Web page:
New Business #3, presented by Assistant to the City Manager, Dan Baker, is councilman John Stephens' proposal to create a city-wide Independence Day fireworks extravaganza at the Orange County Fair and Event Center in an attempt to ween residents off the use of illegal fireworks - which had resulted in 1,200 calls for service last July 4th. Stephens was asking for $50,000 in seed money from the City, which would be reimbursed by donations by individuals and organizations that would choose to underwrite this event. Stephens told us he already had commitments for more than $22,000 so far.
MORE THAN FIREWORKS
He envisions this to be more than a fireworks display. He sees it as a community event, with local artists and performers on display. While it wouldn't directly conflict with the Pacific Symphony's performance that night - the City event would be scheduled to cease before the Symphony began - it was part of the discussion.
WON'T STOP ILLEGAL FIREWORKS
Stephens acknowledged that he didn't think it would actually eliminate all the illegal fireworks in the city, and the plan does NOT include reducing the sales of safe and sane fireworks due to pressure by youth sports groups that fund most of their annual activities with those proceeds. Nor did he wish to quash neighborhood block parties.
HIT THEM WHERE IT HURTS
His proposal also called for increasing the penalties for those firing off illegal fireworks from the $150 to $1,000 and/or 6 months in the pokey.
After much discussion, and at a moment which looked like Stephens was the only one on the dais who would be voting in favor of this proposal, the wind shifted. Clearly, each of the members wanted to do something. A half-dozen members of the public still in the auditorium stepped up to speak on this issue.
FINALLY, HE GOT THE VOTES
Interestingly, when Stephens moved the issue at 12:15 a.m. he received no second and the motion died. There was a very pregnant pause as council members contemplated the issue. After some compassionate discussion, and some arm-twisting by Foley who got Stephens to commit to rounding up the sponsorship dollars by May 15th or the deal is off, the council finally voted the first three items on the agenda, 5-0 at 12:26 a.m.! So, we will:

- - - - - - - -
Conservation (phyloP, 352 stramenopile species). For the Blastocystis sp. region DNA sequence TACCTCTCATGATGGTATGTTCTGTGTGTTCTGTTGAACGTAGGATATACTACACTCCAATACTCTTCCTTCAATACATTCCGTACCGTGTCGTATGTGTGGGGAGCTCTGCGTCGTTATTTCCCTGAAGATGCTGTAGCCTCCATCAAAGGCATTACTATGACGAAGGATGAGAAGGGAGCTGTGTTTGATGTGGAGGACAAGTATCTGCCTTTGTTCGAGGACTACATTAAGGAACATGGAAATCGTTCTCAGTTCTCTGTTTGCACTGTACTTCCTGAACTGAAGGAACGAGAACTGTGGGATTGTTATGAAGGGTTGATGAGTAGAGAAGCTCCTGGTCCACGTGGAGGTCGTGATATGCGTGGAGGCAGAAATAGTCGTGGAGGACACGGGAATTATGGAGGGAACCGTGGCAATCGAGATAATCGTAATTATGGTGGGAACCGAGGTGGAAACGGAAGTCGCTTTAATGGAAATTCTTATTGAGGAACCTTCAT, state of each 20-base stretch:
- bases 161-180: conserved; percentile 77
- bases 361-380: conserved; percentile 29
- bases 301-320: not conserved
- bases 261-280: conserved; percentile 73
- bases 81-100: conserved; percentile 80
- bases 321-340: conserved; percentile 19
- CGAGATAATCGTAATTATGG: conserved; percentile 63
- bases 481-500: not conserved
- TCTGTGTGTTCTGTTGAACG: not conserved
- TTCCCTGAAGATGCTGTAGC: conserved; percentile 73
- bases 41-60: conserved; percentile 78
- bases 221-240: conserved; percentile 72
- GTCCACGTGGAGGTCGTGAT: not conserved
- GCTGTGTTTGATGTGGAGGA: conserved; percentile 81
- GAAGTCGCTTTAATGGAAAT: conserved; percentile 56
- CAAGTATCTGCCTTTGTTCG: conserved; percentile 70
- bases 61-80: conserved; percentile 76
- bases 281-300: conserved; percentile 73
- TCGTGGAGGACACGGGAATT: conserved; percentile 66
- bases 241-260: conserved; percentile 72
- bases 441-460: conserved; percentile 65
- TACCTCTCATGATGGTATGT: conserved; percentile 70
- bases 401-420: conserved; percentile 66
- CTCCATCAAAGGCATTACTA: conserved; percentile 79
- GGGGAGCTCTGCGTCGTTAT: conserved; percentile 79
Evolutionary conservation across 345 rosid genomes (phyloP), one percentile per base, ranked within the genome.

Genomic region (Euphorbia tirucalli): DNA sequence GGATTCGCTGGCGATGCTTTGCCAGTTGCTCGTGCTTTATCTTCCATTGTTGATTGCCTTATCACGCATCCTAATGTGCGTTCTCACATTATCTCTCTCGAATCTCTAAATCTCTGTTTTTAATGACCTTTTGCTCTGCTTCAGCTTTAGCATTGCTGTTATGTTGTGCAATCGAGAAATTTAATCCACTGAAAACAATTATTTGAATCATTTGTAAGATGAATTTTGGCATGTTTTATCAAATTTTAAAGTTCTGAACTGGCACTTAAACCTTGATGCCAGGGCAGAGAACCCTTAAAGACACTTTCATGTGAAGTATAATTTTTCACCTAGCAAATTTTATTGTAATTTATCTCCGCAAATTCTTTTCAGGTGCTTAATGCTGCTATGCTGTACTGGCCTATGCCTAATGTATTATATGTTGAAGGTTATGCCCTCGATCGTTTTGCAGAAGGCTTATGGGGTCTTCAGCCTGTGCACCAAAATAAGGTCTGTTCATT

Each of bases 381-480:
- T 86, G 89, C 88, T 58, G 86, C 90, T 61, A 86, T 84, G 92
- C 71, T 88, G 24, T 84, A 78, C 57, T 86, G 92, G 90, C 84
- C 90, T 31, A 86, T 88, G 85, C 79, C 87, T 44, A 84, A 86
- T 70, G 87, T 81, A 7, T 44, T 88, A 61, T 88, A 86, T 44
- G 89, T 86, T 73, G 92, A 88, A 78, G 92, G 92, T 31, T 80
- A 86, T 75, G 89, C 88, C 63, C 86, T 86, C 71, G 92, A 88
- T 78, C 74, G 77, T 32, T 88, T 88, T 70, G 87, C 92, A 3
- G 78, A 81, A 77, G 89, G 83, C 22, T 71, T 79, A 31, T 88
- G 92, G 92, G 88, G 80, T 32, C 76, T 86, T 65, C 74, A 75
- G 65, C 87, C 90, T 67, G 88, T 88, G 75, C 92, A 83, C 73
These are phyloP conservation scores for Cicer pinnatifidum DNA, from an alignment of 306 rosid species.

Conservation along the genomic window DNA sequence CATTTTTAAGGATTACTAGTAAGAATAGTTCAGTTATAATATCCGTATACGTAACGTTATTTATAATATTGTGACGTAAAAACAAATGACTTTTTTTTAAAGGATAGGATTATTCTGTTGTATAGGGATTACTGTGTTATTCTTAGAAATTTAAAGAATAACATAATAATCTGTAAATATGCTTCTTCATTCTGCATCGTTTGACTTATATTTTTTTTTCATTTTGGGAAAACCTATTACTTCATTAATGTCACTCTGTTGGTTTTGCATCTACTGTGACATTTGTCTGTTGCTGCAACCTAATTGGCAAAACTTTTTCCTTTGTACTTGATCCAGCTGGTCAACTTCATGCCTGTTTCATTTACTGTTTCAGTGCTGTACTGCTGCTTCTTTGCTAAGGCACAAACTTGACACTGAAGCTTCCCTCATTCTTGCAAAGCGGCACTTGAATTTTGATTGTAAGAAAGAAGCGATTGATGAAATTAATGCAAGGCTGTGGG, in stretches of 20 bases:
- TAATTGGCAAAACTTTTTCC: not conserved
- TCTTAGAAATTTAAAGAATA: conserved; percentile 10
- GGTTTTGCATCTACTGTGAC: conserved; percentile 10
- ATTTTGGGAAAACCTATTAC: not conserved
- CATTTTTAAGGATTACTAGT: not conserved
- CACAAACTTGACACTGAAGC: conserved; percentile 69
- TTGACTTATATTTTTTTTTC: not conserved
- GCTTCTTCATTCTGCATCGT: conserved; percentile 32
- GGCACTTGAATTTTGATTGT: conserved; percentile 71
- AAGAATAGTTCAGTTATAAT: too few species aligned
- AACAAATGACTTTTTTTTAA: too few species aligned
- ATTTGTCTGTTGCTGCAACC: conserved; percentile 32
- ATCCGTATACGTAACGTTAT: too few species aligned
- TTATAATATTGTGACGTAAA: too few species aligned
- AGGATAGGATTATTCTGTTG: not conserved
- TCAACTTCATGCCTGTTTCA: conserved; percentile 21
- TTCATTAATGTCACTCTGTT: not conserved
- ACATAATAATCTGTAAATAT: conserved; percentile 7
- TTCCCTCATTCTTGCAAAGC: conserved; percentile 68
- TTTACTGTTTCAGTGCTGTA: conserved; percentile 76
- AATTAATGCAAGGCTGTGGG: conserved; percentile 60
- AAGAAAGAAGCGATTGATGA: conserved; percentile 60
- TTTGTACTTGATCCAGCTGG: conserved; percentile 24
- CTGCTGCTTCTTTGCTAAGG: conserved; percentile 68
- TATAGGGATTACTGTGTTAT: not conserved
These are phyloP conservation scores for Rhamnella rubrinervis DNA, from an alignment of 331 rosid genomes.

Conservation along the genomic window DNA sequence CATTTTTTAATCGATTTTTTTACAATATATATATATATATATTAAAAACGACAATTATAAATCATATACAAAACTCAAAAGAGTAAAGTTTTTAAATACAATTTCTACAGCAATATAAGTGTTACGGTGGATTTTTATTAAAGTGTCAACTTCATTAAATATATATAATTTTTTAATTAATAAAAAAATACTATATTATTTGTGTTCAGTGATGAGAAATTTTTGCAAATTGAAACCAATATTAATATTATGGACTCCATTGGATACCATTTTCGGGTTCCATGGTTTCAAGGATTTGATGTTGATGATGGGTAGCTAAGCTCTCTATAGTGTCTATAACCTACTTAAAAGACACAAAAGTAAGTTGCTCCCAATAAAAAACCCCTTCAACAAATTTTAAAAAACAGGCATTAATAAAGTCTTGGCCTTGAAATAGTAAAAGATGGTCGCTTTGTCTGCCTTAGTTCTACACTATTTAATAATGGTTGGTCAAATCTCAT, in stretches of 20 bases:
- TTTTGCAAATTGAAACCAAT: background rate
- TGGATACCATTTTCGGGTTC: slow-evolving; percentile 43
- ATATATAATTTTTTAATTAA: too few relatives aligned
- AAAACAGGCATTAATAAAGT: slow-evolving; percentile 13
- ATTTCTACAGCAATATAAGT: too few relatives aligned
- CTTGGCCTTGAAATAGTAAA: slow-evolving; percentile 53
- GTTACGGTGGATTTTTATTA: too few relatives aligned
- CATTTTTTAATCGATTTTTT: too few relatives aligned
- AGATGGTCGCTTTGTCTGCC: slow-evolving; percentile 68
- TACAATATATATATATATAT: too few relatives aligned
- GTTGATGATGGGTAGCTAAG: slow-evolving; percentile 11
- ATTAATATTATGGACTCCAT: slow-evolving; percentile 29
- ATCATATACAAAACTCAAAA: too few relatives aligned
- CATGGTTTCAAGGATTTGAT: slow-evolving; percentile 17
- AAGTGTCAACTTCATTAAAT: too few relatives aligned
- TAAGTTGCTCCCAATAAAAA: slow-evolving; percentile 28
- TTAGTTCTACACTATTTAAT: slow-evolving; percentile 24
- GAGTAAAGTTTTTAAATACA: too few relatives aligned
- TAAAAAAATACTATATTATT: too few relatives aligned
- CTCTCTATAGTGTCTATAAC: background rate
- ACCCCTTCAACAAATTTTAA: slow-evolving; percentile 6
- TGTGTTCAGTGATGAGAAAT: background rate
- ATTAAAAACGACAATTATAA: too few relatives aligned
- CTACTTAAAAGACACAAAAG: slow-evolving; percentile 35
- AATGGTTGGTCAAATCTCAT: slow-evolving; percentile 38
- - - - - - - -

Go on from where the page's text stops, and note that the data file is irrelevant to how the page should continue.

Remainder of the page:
- Move forward with the coordination of a centrally located City-sponsored Fourth of July celebration in partnership with the HERO's Hall Foundation at the OC Fair and Event Center.
- Allocate $50,000 in new revenue and expenditures for FY2016-2017 to cover event costs.
- Consider launching a proactive campaign to inform citizens that the City will be vigorously enforcing its prohibition against the discharge of illegal fireworks and seeking the maximum penalty for such violations.
New Business #4, which was related to the Sober Living Home issue above, was next. Due to all the discussion earlier on a related issue, it took all of 5 minutes for the public to speak and the council to vote, 5-0, to have all the appeals processed through the City Council, not the Planning Commission as was proposed. Boy, are they going to have a workload next month!
LETTER OPPOSING SENATE BILL 54
The final issue on the agenda, New Business #5, was Mansoor's request to have a letter sent to the Senate in opposition to Senate Bill 54 - Law Enforcement Data Sharing. I kind of thought this might be a quick one, but is wasn't. Three members of the public had remained for this one.
At one point Righeimer asked Police Chief Rob Sharpnack to step to the podium for a question. He asked him, "Do we ask people if they're here illegally?" Sharpnack, of course, answered that his folks DO NOT ask people if they're here illegally, and seemed clearly ticked off at the question being asked.
MANSOOR PLEADED FOR SUPPORT
Mansoor was adamant that SB 54 is bad law, that would hamstring law enforcement across the state, but it became clear that he probably didn't have three votes necessary to direct the letter to be sent. At the end he seemed willing to amend his sample letter anyway council members wanted just to get it sent. That plea fell on deaf ears. Righeimer supported him, but the vote was 3-2, with Righeimer and Mansoor on the short end.
OUTTA THERE JUST BEFORE 1:00 A.M.!
The meeting ended at 12:55 and those exhausted few of us left in the chambers dragged ourselves to our cars and home... finally.
WAY TOO LONG...
In my view, there should NEVER be this many contentious items placed on one agenda. It has been my experience that few councils make good decisions after midnight. The Ambulance issue should have been presented at a Study Session, where it could have been thoroughly fleshed out in a more casual setting, then brought back to a future meeting where it would have taken just a few minutes for the council to approve. Instead, it took more than an hour last night.
PARKS AND RECREATION MEETING NEXT WEEK
So, there you have it. There is no Planning Commission meeting next week, but there should be a Parks and Recreation meeting on Thursday. We'll post about it when the agenda is released. Until next time...
Labels: Allan Mansoor, COIN, Costa Mesa Fire Department, fireworks, Jim Righeimer, John Stephens, Katrina Foley, Measure X, Medical Marijuana Fees, Rescue Ambulances, Sandra Genis, SB 54, Sober Living Homes